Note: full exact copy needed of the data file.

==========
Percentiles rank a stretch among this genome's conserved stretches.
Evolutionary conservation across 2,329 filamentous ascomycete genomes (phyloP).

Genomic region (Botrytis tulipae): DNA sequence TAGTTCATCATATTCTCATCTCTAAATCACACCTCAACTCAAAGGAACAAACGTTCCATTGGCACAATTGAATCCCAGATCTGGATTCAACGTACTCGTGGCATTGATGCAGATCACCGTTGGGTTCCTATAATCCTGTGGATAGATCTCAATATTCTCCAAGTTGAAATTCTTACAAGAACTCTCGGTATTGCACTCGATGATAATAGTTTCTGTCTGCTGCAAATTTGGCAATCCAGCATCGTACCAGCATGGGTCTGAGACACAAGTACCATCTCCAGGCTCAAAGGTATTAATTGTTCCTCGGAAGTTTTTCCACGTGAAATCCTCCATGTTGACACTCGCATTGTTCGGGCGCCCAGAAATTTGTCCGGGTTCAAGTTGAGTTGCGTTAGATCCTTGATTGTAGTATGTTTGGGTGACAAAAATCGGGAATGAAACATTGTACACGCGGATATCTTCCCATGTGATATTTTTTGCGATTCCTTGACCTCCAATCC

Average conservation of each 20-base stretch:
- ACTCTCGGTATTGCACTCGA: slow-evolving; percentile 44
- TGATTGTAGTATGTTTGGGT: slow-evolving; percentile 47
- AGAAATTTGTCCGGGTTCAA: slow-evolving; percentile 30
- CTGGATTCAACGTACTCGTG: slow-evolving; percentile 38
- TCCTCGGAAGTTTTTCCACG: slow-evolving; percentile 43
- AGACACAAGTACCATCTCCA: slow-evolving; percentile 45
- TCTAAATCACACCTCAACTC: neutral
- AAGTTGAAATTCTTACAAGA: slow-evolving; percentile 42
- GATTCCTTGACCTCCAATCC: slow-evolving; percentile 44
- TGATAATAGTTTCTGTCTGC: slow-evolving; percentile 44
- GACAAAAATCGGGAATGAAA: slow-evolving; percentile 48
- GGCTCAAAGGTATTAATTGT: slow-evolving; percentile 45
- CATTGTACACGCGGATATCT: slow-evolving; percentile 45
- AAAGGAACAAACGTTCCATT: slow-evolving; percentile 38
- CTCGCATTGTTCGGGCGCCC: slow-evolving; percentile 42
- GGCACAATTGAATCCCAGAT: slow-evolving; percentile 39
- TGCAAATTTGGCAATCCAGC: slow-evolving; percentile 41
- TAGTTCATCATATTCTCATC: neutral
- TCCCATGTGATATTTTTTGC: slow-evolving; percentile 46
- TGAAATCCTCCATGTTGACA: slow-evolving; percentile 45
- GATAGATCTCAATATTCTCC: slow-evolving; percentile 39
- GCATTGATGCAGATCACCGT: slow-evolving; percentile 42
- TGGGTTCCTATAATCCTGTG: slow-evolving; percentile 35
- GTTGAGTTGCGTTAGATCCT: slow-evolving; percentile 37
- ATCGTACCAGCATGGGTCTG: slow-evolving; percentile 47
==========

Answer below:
Percentiles rank a stretch among this genome's conserved stretches.
Evolutionary conservation across 2,329 filamentous ascomycete genomes (phyloP).

Genomic region (Botrytis tulipae): DNA sequence TAGTTCATCATATTCTCATCTCTAAATCACACCTCAACTCAAAGGAACAAACGTTCCATTGGCACAATTGAATCCCAGATCTGGATTCAACGTACTCGTGGCATTGATGCAGATCACCGTTGGGTTCCTATAATCCTGTGGATAGATCTCAATATTCTCCAAGTTGAAATTCTTACAAGAACTCTCGGTATTGCACTCGATGATAATAGTTTCTGTCTGCTGCAAATTTGGCAATCCAGCATCGTACCAGCATGGGTCTGAGACACAAGTACCATCTCCAGGCTCAAAGGTATTAATTGTTCCTCGGAAGTTTTTCCACGTGAAATCCTCCATGTTGACACTCGCATTGTTCGGGCGCCCAGAAATTTGTCCGGGTTCAAGTTGAGTTGCGTTAGATCCTTGATTGTAGTATGTTTGGGTGACAAAAATCGGGAATGAAACATTGTACACGCGGATATCTTCCCATGTGATATTTTTTGCGATTCCTTGACCTCCAATCC

Average conservation of each 20-base stretch:
- ACTCTCGGTATTGCACTCGA: slow-evolving; percentile 44
- TGATTGTAGTATGTTTGGGT: slow-evolving; percentile 47
- AGAAATTTGTCCGGGTTCAA: slow-evolving; percentile 30
- CTGGATTCAACGTACTCGTG: slow-evolving; percentile 38
- TCCTCGGAAGTTTTTCCACG: slow-evolving; percentile 43
- AGACACAAGTACCATCTCCA: slow-evolving; percentile 45
- TCTAAATCACACCTCAACTC: neutral
- AAGTTGAAATTCTTACAAGA: slow-evolving; percentile 42
- GATTCCTTGACCTCCAATCC: slow-evolving; percentile 44
- TGATAATAGTTTCTGTCTGC: slow-evolving; percentile 44
- GACAAAAATCGGGAATGAAA: slow-evolving; percentile 48
- GGCTCAAAGGTATTAATTGT: slow-evolving; percentile 45
- CATTGTACACGCGGATATCT: slow-evolving; percentile 45
- AAAGGAACAAACGTTCCATT: slow-evolving; percentile 38
- CTCGCATTGTTCGGGCGCCC: slow-evolving; percentile 42
- GGCACAATTGAATCCCAGAT: slow-evolving; percentile 39
- TGCAAATTTGGCAATCCAGC: slow-evolving; percentile 41
- TAGTTCATCATATTCTCATC: neutral
- TCCCATGTGATATTTTTTGC: slow-evolving; percentile 46
- TGAAATCCTCCATGTTGACA: slow-evolving; percentile 45
- GATAGATCTCAATATTCTCC: slow-evolving; percentile 39
- GCATTGATGCAGATCACCGT: slow-evolving; percentile 42
- TGGGTTCCTATAATCCTGTG: slow-evolving; percentile 35
- GTTGAGTTGCGTTAGATCCT: slow-evolving; percentile 37
- ATCGTACCAGCATGGGTCTG: slow-evolving; percentile 47